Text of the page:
If you remember XFast USB from our previous ASRock article, then you may remember that when installed and enabled, it essentially blew the competition away in terms of read/write and our standard copy benchmark.  It is no exception on H67.  There's a lack of information online as to exactly how this software works, and the line from ASRock is that the 'XFast USB software modifies part of the USB driver, allowing it to multi-task and enhance the performance - ASRock are continually tuning the performance for better results'.  In practice, this works really well.

ASRock H67M-GE/HT: Visual Inspection ASRock H67M-GE/HT: UEFI, Overclocking
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  • james.jwb - Sunday, March 27, 2011 - link

    "However, I remember the time when I was a scrimping student. I wanted high gaming performance at the lowest cost – if Sandy Bridge was out then, and I was specifically after the Sandy Bridge platform over anything AMD, then a H67 with an i3-2100 and the biggest graphics card I could afford would be a viable option."

    When I was in this position, i'd go for the cheapest CPU and overclock it so it was faster than anything on the market. I'd be surprised if this wasn't the norm for people on a tight budget.
  • IanCutress - Sunday, March 27, 2011 - link

    My argument mainly for my comment is that the CPU is becoming less of a factor for gaming, thus shifting the focus away from a CPU OC to a large GPU. It used to be the case that the CPU made a large difference as well, but it my mind it's not that much of an issue with a strong default CPU speed and cores available. Nevertheless, the AMD + cheap tri/quad core is on the other side of the coin.

  • slickr - Monday, March 28, 2011 - link

    Intel mobos are crap. Only for overclocking and only for graphics, where is the middle?

    And they are too expensive, hopefully AMD wipes the floor with them with their new Buldozer platform.
  • Jeffs0418 - Sunday, May 22, 2016 - link

    Here we are 5 years later and...Y'know I was ready to move on from my Athlon 64 x2 5000+/AM2 platform(which I liked but was marginal for modern gaming). I was stoked for a nice capable FX4100/Bulldozer platform. But after reading disappointing reviews I ended up with a Core i3 2120/Sandy Bridge and a H61 mobo. Currently running a Core i5 2500(non-k) massaged a bit to 3.9GHz on all cores with aftermarket cooling on P67 mobo. Never have used Intel integrated graphics so I couldn't care less about that. But I am glad I didn't go with Bulldozer and am comfortable enough with my current setup even now that I'm in no hurry to upgrade.
  • omelet - Sunday, March 27, 2011 - link

    Wouldn't someone wanting SB gaming on a budget be more likely to want an H61? You can get such a board from ASRock for like 60 bucks. That's $60 more you'd be able to spend on the GPU, and you'd still have every feature you need. The only real performance difference is that there's no SATA 6Gbps, but budget gamers don't have drives that need that anyway.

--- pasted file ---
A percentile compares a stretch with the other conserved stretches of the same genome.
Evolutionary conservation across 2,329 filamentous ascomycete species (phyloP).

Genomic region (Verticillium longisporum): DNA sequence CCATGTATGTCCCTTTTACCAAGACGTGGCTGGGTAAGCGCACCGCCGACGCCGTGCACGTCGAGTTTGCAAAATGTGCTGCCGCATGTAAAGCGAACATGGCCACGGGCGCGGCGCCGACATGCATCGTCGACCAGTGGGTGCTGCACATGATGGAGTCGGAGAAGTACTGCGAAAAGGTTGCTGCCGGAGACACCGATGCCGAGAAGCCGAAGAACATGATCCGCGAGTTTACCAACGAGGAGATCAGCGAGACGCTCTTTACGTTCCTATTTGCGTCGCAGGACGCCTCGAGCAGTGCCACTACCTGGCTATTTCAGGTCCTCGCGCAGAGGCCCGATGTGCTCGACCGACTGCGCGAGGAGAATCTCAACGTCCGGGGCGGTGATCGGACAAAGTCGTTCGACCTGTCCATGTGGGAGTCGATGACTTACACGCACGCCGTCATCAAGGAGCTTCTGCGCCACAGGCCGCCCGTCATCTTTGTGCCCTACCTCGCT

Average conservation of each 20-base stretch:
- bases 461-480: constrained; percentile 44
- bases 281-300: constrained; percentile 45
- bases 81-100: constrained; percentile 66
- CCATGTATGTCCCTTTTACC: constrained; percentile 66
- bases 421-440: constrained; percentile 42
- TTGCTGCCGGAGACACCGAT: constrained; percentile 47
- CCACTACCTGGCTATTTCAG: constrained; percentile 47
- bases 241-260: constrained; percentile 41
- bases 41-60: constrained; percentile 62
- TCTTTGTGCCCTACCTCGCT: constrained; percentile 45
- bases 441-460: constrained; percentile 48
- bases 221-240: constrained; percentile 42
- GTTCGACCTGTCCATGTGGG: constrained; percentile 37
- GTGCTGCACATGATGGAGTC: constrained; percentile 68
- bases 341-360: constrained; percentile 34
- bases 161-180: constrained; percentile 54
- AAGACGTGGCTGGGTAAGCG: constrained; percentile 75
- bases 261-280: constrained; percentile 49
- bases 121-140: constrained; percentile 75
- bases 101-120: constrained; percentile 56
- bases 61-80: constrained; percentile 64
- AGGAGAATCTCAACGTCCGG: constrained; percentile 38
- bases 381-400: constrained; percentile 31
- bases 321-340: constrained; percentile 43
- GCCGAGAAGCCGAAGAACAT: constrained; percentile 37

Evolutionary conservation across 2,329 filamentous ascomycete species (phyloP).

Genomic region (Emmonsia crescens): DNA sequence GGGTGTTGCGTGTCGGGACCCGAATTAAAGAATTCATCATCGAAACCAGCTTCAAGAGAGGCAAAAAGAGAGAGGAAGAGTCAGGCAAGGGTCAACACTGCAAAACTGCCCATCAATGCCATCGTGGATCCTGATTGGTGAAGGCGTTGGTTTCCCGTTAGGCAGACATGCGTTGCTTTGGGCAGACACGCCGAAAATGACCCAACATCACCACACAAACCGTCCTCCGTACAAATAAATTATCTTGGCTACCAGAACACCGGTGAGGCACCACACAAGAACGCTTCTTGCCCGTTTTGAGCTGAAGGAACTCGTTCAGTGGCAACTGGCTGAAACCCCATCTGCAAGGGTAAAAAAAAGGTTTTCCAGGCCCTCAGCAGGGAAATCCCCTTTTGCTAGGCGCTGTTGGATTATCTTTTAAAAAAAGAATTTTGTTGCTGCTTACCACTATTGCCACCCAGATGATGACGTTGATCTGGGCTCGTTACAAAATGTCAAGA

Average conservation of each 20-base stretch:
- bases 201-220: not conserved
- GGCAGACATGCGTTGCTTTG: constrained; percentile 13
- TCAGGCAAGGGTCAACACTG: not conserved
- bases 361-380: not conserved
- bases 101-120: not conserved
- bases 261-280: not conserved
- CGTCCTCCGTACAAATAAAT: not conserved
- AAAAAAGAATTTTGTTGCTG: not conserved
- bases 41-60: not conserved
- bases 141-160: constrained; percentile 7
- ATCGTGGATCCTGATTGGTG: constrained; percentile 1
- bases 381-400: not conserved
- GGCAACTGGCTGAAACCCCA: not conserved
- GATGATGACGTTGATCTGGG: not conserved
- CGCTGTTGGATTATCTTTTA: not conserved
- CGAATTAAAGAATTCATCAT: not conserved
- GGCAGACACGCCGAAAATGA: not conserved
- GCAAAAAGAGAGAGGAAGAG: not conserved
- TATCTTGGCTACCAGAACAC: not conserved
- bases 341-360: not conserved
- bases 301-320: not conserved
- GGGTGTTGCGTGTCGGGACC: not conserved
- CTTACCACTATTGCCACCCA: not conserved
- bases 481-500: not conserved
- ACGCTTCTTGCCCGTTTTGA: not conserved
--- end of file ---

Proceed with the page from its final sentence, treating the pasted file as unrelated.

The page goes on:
• yzkbug - Sunday, March 27, 2011 - link

    Totally agree. I’m looking for a good, reliable, budget-priced motherboard for my new HTPC. Would love to see a comparison review of H61 motherboards, especially the power comparison numbers.
  • Taft12 - Sunday, March 27, 2011 - link

    I'd need to know at what point the 6 PCIE lanes on H61 begins to get in the way of the GPUs performance. Someone will surely do the testing to show us in the near future. Noticeable on, say, a 6850? Or do we need a much higher-end GPU for a bottlenect?
  • DanNeely - Sunday, March 27, 2011 - link

    The GPU would still be running on the 16 lanes from the CPU. You just have 2 less lanes for 2ndary slots and onboard devices. I don't think it's likely to be an issue except in that you're much less likely to get a second x4 slot (1/11 vs 6/16 on newegg), and the 1 H61 board that does it has legacy PCI slots for the other 2 spaces, while 5/6 H67 boards have at least 1 1x slot as well.
  • omelet - Sunday, March 27, 2011 - link

    This is very confusing. All the boards claim to have x16 slots, but they can't possibly run at x16 if none of the boards on the table even have 16 lanes. A P67 running two cards would have to run each at 4x, or even lower if there are any x1 slots on the board (as there are on most boards).

    It might be explained as being an x16 slot running at a lower speed, except for the fact that P67 and P55 both specify that they can run two cards at x8/x8, which can only mean that they run the x16 slots at 8 lanes each when you have two cards plugged in. That should also be impossible according to the table.

    Other sources I've found on the internet seem to imply that the x16 slot on the H61 runs at full x16 speed. I think perhaps we just need some clarification on what the values on the table here mean.
  • ajp_anton - Sunday, March 27, 2011 - link

    There are two sources for PCIe lanes. The CPUs all have x16 (only for graphics), the rest (what is shown in the table) come from the motherboard chip (H67 etc).